“Teaching to read and write is a very easy thing to do, indeed most people can read and write nowadays. However to become a good writer, an important novelist for instance, is more complicate: in order to have something good to write about, you need to be a creative person. The same concept applies to coding: teaching to code is very easy, to the point that everyone, including 4-year-olds, can learn to code; but if you want to write good code, then you need the ability to think in a creative way”, says French computer scientist Nicolas Sadirac, speaking from his Paris office in a telephone interview with Pirelli World. In 2013 he co-founded École 42, a computer programming school in the French capital, together with telecom billionaire Xavier Niel, and other partners such as Kwame Yamgnane and Florian Bucher. A nonprofit, tuition-free institute, it has been hailed as one of the most innovative coding schools in the world.
There are no teachers, or exams, or fixed schedules at École 42: “We don't need teachers, students can manage themselves,” explains Sadirac. His school follows the pedagogical principle of “peer education”, according to which the best way to teach something is letting pupils learn it by themselves, or by observing other students. The building, moreover, is open 24 hours a day, so that students can come and go when they please – or when they've found inspiration.
To understand this approach, one needs first of all to understand Sadirac's approach to computer programming and his objective in educating coders: “The way I see it, coding is a creative process, perhaps even an art. Sure, one needs to know the language, know how to code – in other words, that's technique, which is not the most crucial part of the skill, but simply a requirement. Once one masters the technique, he needs to be able to come up with creative solutions in order to solve real problems with it. And that's the hardest part, we need to educate students in a way they can develop problem-solving skills: I want to see more young people who can actually do new, interesting stuff with coding, rather than simply being able to write code.”
Hence, Sadirac continues, the lack of teachers: “One of the major weakness with traditional education is that it trains people to replicate what the teacher is already doing, and that couldn't be further from what we want do do, which is to train students to find solutions by themselves. When you have a teacher, and students have to solve a problem, it's very hard to get him to restrain himself from giving them the solution: it's a natural human characteristic, and perhaps a bit of an ego thing, deep inside most of us are drawn by the idea of creating replicas of ourselves. The problem with all this is that, once you get in the real world, there's no-one who gives you the solution, so there's a gap between education and reality. So we decided not to have teachers – and, guess what? students ended up learning better and faster”. For instance, he recalls, “we had this student who wanted to come up with a video game, with a lot of complex math involved, and everyone was very good at it”.
Sadirac says one of the reasons behind creating École 42 was that “it has become very hard to find good talents with the capacity to innovate”. He blames this on a wider issue of “archaic education” which is particularly visible in France, but exists across the globe. Simply put, Sadirac believes that education is lagging behind reality: “The world has changed a lot in the past decades: now creativity has much more value that it used to have. For centuries, education has focused on training individuals to be efficient rather than creative, teaching them to replicate what others did before. This model used to work in the past, because humans had to perform a lot of repetitive tasks. But nowadays we have robots who can do that instead of us”.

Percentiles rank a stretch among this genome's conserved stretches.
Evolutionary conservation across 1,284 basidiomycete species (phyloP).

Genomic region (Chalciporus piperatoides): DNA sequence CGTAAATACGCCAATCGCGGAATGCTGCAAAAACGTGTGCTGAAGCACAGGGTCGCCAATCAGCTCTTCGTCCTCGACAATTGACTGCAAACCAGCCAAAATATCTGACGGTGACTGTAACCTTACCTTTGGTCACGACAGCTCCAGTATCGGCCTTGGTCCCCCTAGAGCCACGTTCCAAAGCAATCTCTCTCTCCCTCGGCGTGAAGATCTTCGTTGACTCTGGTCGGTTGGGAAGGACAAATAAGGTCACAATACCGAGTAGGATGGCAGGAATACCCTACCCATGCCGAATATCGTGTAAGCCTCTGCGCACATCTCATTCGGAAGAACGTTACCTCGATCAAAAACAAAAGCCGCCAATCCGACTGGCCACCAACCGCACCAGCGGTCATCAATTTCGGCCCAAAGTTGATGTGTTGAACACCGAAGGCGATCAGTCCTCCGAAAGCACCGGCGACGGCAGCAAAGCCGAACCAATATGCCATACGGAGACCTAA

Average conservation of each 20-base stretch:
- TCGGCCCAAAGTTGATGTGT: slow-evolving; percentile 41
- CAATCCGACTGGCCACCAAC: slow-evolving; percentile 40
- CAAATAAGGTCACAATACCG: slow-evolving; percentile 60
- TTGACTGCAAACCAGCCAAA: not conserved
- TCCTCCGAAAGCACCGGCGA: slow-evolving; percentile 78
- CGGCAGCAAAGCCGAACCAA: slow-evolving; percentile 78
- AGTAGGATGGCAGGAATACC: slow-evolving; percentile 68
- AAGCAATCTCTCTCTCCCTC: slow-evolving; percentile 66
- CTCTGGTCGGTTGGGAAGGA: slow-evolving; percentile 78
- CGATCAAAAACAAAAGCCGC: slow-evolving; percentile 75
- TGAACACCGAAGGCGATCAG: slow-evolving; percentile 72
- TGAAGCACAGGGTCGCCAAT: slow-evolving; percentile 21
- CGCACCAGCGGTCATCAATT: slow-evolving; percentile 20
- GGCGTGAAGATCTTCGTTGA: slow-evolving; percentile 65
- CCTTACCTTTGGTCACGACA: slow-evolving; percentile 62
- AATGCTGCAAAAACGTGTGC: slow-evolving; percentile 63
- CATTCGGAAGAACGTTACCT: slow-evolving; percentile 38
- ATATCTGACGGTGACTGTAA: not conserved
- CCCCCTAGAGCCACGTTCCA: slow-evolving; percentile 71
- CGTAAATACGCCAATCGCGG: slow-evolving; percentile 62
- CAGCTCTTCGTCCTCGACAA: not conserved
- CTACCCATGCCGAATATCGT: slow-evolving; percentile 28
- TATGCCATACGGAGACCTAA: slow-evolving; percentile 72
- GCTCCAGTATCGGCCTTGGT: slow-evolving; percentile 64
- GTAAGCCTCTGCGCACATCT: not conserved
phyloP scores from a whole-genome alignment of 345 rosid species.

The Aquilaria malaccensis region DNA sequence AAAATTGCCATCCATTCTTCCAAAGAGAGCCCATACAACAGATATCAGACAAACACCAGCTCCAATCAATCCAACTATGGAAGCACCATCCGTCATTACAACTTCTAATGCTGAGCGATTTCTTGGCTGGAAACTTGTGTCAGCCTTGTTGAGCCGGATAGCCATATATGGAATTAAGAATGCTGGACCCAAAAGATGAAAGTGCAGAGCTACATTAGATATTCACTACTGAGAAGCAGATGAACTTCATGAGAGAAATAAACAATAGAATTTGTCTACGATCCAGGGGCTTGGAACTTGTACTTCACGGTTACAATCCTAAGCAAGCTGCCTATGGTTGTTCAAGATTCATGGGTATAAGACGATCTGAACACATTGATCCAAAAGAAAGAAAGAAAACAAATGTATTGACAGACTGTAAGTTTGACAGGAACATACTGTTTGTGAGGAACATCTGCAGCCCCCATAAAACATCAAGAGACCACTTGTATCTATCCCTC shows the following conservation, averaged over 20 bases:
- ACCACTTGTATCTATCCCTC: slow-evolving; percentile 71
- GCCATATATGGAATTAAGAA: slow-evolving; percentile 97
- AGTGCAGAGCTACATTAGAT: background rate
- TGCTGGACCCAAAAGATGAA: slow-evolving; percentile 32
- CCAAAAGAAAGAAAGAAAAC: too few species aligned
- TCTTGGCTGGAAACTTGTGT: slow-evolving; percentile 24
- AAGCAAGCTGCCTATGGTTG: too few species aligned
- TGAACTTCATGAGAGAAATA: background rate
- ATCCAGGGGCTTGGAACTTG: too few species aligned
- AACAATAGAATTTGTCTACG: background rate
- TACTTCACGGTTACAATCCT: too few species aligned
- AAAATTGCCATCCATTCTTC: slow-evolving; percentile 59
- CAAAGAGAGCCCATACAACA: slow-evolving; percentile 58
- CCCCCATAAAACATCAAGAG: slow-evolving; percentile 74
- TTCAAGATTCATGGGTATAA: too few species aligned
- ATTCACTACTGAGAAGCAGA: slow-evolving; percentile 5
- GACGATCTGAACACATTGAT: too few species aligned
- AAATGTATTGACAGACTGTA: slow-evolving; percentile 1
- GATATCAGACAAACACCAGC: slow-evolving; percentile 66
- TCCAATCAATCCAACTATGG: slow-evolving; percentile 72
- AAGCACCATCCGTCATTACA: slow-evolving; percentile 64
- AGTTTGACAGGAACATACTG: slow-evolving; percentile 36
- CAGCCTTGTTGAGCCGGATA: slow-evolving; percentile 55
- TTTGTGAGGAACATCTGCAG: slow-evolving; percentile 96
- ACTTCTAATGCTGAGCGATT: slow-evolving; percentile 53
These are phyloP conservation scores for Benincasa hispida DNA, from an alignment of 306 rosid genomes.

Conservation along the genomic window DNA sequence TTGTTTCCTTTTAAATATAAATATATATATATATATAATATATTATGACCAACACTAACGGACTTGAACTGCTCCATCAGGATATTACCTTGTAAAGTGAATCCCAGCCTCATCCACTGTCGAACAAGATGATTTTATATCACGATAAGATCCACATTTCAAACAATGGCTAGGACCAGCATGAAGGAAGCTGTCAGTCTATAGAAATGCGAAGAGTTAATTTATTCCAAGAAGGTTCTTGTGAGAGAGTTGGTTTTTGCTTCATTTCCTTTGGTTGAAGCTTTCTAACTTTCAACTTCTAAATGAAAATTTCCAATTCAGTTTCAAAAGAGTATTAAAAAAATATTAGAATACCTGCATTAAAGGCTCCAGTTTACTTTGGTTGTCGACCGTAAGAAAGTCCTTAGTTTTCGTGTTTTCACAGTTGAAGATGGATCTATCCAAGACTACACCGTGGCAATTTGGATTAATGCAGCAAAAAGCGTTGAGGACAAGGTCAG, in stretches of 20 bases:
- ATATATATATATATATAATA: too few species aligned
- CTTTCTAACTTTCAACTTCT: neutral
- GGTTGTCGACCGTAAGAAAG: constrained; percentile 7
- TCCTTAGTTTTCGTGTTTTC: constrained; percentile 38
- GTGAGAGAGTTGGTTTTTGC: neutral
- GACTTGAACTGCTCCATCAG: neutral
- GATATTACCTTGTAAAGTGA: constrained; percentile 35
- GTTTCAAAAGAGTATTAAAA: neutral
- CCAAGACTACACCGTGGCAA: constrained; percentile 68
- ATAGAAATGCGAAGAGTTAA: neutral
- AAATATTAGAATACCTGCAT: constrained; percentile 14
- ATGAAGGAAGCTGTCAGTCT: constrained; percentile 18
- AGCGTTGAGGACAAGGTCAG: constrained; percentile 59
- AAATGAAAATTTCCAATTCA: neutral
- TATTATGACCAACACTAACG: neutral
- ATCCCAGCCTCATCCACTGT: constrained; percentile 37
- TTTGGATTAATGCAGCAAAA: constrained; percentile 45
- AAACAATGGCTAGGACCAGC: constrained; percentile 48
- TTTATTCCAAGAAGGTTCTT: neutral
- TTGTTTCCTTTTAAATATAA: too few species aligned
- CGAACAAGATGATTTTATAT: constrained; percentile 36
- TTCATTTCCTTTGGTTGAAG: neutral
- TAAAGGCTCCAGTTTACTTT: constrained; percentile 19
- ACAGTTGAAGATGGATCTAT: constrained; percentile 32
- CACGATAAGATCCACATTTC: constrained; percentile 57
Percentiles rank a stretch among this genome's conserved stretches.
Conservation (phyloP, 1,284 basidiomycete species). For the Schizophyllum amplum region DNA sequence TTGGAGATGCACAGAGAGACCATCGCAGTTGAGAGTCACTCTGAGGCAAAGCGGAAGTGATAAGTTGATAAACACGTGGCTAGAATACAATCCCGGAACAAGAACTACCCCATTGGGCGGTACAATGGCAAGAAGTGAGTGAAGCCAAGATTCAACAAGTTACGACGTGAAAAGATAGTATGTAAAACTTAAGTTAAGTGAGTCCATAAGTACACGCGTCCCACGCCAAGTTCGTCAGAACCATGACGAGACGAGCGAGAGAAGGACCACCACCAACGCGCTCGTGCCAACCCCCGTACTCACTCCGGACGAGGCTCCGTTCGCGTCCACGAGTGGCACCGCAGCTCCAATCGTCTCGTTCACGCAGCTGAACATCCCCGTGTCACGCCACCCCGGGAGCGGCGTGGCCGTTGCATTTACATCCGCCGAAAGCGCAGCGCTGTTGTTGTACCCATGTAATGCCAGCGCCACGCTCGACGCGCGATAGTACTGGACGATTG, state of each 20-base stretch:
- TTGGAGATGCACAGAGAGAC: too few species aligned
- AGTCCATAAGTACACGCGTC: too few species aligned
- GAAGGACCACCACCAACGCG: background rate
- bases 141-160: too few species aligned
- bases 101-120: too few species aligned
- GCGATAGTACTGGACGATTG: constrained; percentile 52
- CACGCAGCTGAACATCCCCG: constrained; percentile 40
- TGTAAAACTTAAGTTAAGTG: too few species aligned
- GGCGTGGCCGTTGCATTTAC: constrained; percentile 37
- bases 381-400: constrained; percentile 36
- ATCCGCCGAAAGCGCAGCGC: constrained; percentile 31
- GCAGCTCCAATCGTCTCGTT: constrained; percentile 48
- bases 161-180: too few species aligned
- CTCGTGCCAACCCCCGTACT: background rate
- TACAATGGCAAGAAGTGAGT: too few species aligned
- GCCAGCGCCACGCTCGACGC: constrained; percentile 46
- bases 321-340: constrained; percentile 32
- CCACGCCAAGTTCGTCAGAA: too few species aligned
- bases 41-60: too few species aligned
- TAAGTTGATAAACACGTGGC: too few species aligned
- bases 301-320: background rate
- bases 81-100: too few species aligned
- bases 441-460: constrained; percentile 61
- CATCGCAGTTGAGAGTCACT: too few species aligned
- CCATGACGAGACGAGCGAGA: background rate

Therefore, the priority now is to “bring creativity into schools”. Sadirac admits it's a challenging objective, but he is also an optimist, believing that the new generations are already getting more creative: “Kids are smarter these days, software is already changing the way our brains work”. Some, we point out to him, may argue that's not necessarily a good thing. “Whenever the world evolves, we lose something, but there's much more to gain”, replies the computer scientist. “For instance, I believe that soon people will not be able to make a distinction between what they already know and what is easily searchable online: our very idea of knowledge and memory is expanding”.
In the near future, he concludes, the ability to code will become a “basic requireent”. Which leads us to wonder: should we start teaching small children computer programming, the same way we're already teaching them to read and write? Sadirac believes it's a “very difficult question to answer”. Of course, he says, children can, and probably should, learn to code, “but if we teach them in a rigid way or if we force them, it will backlash and they will hate coding for the rest of their lives. So we have to be extremely careful and avoid by all means to impose it or make it look like boring stuff”. Learning to code at a very young age is a good thing, but it should happen naturally and in a fun way, without strict rules or discipline. Hey, teacher, leave those kids alone!
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